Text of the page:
In recent rulings, New York’s Second Department has clarified the standard to strike pleadings for violation of Court Orders. Contrasting the Tolkoff and Onyenwe cases shows how the Court distinguishes between a violation of “orders for disclosure” and other orders when striking a party’s pleadings.
In Tolkoff v. Goldstein, 2020 N.Y. Slip. Op. 04341 (2d Dep’t 2020), the Court re-affirmed its prior rulings that, “[t]The Courts have no authority to dismiss an action for failure to prosecute, whether on the ground of general delay, or for failure to serve and file a note of issue, unless there has first been served a 90-day notice.” See Rezk v. New York Presbyterian Hospital, 175 A.D.3d 738 (2d Dep’t 2019). In Tolkoff, the Supreme Court, Suffolk County, held a Court cannot use an order to file a Note of Issue in the place of a 90-day demand required by CPLR 3216.
In Tolkoff, the defendant argued plaintiff’s failure to file a Note of Issue, which was ordered by the Court, was a violation of an order, allowing for dismissal under CPLR 3126, which provides that the Court may dismiss a complaint for a violation of an “order for disclosure.” The Second Department rejected this argument, holding that an order to file a Note of Issue is not an “order for disclosure” and, therefore, dismissal is not an appropriate remedy. Simply couching the order to file a Note of Issue as a discovery order is not enough. However, since plaintiff did violate the order, the Court has other means of sanctioning the plaintiff besides dismissal of the complaint. In Tolkoff, the Court decided appropriate sanction was a fine of $8,000.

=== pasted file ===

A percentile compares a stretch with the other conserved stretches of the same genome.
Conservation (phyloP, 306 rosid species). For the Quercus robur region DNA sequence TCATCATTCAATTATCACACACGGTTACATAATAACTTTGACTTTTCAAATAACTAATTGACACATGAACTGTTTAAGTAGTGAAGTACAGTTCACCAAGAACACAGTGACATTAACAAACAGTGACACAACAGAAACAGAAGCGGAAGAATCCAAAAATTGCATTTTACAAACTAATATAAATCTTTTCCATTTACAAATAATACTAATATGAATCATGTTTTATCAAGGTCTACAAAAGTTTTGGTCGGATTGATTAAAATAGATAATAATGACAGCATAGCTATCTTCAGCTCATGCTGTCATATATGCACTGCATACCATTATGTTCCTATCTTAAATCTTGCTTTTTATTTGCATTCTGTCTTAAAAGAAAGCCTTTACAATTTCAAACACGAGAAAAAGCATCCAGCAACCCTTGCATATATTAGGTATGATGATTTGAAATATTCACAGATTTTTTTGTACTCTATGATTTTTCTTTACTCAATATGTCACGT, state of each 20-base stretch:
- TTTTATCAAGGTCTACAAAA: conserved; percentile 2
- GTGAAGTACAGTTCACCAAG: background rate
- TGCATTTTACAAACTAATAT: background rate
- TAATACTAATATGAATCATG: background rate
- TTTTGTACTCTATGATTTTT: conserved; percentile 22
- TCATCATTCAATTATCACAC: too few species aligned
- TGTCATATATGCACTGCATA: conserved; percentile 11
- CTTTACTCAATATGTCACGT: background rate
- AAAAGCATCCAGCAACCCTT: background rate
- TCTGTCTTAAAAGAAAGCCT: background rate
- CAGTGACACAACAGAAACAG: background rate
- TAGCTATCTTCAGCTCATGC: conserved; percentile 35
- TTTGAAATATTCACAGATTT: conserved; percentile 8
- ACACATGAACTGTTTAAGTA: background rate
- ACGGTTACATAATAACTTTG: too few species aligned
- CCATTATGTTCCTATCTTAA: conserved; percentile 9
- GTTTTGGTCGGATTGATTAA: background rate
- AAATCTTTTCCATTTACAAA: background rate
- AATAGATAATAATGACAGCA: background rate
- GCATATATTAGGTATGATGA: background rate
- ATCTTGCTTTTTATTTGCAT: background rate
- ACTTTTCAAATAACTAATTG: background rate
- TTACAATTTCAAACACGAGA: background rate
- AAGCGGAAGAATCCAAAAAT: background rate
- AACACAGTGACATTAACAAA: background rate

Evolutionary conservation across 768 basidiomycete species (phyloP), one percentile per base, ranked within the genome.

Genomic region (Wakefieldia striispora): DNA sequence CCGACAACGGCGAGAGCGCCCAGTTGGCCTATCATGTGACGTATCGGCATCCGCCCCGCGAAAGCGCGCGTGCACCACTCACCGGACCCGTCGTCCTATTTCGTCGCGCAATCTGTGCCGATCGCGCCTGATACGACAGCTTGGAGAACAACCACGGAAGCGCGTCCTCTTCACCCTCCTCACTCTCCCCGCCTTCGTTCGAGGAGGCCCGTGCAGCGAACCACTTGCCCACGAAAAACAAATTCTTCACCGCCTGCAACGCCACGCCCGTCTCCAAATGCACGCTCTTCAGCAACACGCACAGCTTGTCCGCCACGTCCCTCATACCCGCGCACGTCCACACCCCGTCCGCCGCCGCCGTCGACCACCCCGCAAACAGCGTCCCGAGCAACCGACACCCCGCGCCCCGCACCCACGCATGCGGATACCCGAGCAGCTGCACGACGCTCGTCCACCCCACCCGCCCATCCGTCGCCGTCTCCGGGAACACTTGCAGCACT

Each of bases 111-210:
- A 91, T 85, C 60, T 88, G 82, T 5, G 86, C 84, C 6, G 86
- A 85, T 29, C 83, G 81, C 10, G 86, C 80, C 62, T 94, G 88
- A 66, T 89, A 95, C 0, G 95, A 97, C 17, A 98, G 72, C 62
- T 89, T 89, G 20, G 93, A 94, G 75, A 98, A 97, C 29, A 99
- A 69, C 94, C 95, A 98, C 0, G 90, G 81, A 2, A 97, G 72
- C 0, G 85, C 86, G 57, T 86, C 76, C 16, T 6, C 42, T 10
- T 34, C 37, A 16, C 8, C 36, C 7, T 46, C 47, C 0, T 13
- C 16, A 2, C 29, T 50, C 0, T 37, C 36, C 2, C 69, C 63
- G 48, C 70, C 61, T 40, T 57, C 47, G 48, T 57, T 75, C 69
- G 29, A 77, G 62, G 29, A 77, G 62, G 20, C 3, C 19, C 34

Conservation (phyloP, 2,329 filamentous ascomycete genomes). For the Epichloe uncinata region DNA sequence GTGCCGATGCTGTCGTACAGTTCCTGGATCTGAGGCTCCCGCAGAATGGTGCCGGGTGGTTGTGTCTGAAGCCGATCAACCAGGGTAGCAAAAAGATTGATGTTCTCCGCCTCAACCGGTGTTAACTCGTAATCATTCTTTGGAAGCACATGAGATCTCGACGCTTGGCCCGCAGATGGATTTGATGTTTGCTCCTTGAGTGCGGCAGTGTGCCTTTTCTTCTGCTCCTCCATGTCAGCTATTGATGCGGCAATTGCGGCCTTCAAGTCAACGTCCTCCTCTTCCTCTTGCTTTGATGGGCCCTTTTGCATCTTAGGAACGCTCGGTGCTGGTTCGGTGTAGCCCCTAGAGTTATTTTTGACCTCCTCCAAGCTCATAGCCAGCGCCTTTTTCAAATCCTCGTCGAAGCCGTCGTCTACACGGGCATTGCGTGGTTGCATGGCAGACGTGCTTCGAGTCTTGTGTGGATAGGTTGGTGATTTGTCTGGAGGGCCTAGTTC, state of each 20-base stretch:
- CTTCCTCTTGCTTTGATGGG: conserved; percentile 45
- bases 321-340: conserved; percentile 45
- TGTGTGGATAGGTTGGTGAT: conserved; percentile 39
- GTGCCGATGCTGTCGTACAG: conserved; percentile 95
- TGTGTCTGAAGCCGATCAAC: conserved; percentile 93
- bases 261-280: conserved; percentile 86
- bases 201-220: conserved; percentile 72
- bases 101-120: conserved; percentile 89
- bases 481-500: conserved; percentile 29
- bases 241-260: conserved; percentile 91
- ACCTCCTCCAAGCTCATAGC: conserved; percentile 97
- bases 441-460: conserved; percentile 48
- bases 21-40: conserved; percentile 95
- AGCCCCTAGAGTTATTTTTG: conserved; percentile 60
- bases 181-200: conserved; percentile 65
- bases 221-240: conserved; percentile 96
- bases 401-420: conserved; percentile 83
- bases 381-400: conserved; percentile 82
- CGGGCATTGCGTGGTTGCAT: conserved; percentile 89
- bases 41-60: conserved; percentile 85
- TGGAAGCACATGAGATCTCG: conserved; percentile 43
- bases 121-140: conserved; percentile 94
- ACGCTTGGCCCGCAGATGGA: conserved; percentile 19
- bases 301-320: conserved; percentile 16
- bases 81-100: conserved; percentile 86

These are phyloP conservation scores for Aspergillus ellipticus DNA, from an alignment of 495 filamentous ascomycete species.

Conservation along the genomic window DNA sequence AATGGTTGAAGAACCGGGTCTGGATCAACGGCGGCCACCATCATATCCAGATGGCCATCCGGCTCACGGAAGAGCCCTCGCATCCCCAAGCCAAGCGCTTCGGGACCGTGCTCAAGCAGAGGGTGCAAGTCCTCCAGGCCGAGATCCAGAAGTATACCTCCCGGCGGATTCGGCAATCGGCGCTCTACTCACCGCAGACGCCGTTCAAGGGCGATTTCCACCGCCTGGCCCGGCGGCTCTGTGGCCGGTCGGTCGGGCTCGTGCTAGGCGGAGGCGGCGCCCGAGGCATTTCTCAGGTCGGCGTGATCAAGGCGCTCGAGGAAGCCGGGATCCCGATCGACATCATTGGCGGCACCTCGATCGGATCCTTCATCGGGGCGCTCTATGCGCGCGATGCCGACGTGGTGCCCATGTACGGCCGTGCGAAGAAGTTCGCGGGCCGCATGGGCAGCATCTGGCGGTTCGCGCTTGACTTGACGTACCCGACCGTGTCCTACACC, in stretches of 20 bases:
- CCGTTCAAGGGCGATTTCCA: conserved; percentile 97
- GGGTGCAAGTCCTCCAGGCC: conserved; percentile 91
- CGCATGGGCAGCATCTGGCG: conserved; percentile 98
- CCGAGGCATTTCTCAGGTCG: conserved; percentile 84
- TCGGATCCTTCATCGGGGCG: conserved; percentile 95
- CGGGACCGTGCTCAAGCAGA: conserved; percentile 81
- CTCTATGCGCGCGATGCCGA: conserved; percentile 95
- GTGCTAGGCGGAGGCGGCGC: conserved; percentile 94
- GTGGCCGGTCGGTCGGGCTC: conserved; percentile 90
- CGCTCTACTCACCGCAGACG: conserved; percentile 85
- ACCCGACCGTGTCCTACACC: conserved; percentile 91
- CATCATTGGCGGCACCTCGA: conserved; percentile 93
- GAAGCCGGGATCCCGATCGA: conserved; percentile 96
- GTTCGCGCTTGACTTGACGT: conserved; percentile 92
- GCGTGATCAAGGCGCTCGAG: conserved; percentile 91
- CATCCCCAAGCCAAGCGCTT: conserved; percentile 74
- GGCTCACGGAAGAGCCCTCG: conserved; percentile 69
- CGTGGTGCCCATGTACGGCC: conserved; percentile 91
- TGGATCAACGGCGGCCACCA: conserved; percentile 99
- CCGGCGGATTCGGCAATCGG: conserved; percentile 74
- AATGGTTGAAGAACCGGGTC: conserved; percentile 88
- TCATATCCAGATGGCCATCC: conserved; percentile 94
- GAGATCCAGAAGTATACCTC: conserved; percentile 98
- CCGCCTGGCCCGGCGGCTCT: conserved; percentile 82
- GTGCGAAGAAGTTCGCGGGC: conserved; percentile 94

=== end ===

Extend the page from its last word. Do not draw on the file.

The Tolkoff case can be contrasted with another recent decision, Onyenwe v. Hamernick, 2020 N.Y. Slip. Op. 04314 (2d Dep’t 2020). In Onyenwe, plaintiff moved, inter alia, to strike the defendant’s answer for willful failure to appear for a deposition pursuant to a preliminary conference order. Plaintiff’s motion was granted, and defendant appealed to New York’s Second Department, Appellate Division. The Second Department determined the order scheduling the deposition was an “order for disclosure” under CPLR 3126. Therefore, the Court’s order striking defendant’s Answer was affirmed.
When moving to strike a plaintiff’s complaint pursuant to CPLR 3126 for a violation of Court orders, those orders must include “disclosure” and not solely order plaintiff to file a Note of Issue. The Appellate Court will not interpret such orders as 90-day demands, even if the lower Court interprets its own order as a 90-day demand. When a motion to strike is made, the violation of disclosure provisions should be stressed, rather than a failure to file a Note of Issue. Additionally, these cases demonstrate the importance of adhering to the provisions of discovery orders, as repeated violations can justify the striking of pleadings.